In February 2016, Bartosz flew over to Anchorage with his fat bike, carefully selected and tested cold weather gear, Polish freeze-dried food, and piles of specially built ‘cold-weather’ batteries to power his head torch and bike lights. The total weight of the bike he was to pedal 350 miles of frozen road on? 36 kilograms.
After one final check of equipment, participants were transported to the start line at Knik Lake. And at 2pm on a Sunday in early March 2016, they were off.
The start of the race was reasonably ‘warm’ with temperatures hovering just above 0 C (later dropping into the negative teens), and there was a thin layer of water on top of the frozen lake. The riders (alongside skiers and runners) set off together with 130 miles, 350 miles, or 1000 miles ahead of them. After 59 miles of pedalling on packed snow and ice, Bartosz arrived at the first checkpoint and rested, ate some hot soup, and drank some juice.
Freshly fuelled up, he got back on the trail and continued into the night - stopping only for a few hours sleep somewhere along the river. With no tent to block the view, and a northerly enough location to see the Aurora Borealis, he took in the “most beautiful night sky”. The peace is incredible too: Bartosz described stars that feel so close that you could reach out and touch them and air that is clear and so quiet. The only audible sounds are those that you yourself make: the breath that escapes from your lungs, the rustle of your sleeping bag, the low hum of your head torch, the rumble of a hungry belly.
The moon illuminated the sky but Bartosz was soon aware of another bright light - the headlight of another participant. Bartosz got up and the two cycled onwards to the next checkpoint, Skwenta Roundhouse at 90 miles. Stopping only for the time it took to sign the obligatory register (failure to sign a checkpoint’s register results in disqualification from the race) and eat a cookie, Bartosz forged onwards for several miles until exhaustion overcame him and he stopped to sleep. He boiled four bottles worth of snow: one for hot chocolate, two to warm his sleeping bag, and one more to pour into a food sachet.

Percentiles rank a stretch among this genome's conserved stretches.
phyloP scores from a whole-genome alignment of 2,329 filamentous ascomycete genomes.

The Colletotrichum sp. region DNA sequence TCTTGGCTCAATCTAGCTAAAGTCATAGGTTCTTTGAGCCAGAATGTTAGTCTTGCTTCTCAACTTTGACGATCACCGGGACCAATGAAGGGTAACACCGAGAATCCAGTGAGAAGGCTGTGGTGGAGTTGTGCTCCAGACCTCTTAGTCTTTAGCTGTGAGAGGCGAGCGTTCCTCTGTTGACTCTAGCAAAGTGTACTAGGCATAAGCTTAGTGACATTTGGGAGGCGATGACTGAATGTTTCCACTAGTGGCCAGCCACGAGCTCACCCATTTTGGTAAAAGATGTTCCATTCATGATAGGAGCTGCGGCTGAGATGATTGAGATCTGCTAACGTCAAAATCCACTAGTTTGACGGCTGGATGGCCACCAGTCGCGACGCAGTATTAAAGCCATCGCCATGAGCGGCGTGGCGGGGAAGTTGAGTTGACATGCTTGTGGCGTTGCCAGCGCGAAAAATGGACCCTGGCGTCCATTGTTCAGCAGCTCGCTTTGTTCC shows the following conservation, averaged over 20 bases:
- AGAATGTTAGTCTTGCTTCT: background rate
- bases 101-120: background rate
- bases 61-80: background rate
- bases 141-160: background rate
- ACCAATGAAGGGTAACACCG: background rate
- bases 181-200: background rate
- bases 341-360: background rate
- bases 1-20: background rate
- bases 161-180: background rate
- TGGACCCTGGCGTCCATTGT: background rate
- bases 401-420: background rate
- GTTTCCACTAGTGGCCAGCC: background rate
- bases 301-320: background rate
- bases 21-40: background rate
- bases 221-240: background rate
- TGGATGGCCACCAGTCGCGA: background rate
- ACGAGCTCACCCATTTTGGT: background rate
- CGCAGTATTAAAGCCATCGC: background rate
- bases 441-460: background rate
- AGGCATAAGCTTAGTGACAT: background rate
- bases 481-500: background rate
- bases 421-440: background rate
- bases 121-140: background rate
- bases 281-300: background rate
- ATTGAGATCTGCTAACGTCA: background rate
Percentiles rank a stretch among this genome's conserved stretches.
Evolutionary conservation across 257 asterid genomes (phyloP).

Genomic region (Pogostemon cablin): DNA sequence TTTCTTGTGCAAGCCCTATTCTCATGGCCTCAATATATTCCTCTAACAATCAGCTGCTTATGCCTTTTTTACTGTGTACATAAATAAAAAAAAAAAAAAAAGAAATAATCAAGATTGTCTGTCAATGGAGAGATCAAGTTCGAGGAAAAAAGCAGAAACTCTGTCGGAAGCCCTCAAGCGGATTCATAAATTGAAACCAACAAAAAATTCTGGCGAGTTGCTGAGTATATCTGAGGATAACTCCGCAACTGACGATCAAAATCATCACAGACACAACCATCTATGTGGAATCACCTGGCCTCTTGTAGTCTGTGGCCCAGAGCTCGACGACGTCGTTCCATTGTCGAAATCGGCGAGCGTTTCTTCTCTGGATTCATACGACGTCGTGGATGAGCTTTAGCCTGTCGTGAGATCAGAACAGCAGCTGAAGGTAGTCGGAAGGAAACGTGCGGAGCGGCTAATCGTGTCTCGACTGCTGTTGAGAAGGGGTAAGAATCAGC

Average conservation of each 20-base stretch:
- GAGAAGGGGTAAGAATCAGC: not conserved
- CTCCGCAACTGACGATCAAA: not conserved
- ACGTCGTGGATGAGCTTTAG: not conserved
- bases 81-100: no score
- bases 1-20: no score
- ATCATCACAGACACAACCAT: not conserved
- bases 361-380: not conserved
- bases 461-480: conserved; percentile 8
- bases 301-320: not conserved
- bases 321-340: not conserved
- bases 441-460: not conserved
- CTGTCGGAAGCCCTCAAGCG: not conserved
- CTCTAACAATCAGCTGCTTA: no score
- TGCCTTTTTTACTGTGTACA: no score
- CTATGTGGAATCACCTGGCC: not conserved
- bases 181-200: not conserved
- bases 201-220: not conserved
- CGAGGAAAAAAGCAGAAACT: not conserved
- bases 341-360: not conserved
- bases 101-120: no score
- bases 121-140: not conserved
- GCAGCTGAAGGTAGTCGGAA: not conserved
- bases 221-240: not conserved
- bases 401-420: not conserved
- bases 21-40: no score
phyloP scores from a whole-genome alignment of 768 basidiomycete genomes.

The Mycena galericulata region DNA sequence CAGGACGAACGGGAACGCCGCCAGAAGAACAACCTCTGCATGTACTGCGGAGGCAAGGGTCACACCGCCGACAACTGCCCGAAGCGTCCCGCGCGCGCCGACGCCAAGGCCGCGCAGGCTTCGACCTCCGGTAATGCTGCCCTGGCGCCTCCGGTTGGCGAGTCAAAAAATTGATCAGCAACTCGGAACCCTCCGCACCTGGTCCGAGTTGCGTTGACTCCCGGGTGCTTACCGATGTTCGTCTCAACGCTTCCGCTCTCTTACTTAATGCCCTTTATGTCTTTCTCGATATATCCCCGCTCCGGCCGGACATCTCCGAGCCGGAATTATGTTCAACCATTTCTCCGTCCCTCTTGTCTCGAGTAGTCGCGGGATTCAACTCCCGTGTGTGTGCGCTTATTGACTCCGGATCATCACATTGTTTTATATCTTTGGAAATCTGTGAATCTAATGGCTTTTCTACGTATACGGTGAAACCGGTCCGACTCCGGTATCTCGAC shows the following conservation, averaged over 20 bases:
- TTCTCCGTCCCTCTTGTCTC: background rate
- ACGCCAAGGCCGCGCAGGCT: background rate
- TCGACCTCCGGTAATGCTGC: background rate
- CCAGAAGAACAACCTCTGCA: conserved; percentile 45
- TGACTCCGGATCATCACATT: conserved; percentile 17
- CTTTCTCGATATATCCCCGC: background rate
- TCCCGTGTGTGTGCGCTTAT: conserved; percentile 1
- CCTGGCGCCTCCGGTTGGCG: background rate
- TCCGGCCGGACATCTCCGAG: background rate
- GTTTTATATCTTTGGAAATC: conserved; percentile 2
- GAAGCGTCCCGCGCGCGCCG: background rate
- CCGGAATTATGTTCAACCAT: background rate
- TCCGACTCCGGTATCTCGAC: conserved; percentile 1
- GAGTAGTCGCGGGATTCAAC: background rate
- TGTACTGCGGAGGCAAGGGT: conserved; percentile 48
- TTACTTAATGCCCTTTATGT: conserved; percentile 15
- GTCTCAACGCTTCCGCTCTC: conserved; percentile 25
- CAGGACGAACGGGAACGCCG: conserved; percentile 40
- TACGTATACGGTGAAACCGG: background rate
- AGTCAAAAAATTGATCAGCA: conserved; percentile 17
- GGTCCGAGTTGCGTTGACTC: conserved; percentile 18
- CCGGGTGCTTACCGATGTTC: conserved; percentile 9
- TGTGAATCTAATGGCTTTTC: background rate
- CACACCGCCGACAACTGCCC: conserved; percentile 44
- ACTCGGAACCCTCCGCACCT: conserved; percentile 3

Each participant needs to consume 8,000 to 12,000 calories a day so eating is a near constant action; peanuts, peanut butter, cheese, chocolate, hot chocolate, rehydrated food bags. After a restorative few hours’ sleep, Bartosz set off again with the morning light and reached Winterlake Lodge checkpoint, marking 130 miles from the start. By this point, Bartosz says, sleep deprivation and exhaustion are setting in and time becomes irrelevant. Sleeping at ‘normal’ times becomes an impossibility and the dead of night is removed as an option because "3am to 6am is when you can’t really sleep because it is too cold”. You just have to keep moving, and to survive you must adopt a Forrest Gump mentality: “when I got tired, I slept. When I got hungry, I ate. When I had to go, you know, I went”.
The sense of camaraderie on the trail is also so strong. Nominally, the ride is a ‘race’ but “it’s only against yourself”. Having set off together, the riders gradually separate and may not see anyone else for one or two days. “After a few days alone, your mind is going crazy” and isolation coupled with empty batteries can lead to some interesting experiences. In 2016 Bartosz was sure that he was cycling towards a big, warm hotel only to arrive to find nothing. He heard tales of a rider on a similar race who had arrived at a checkpoint claiming to have just waved goodbye to the Pope after sharing a hot chocolate with him.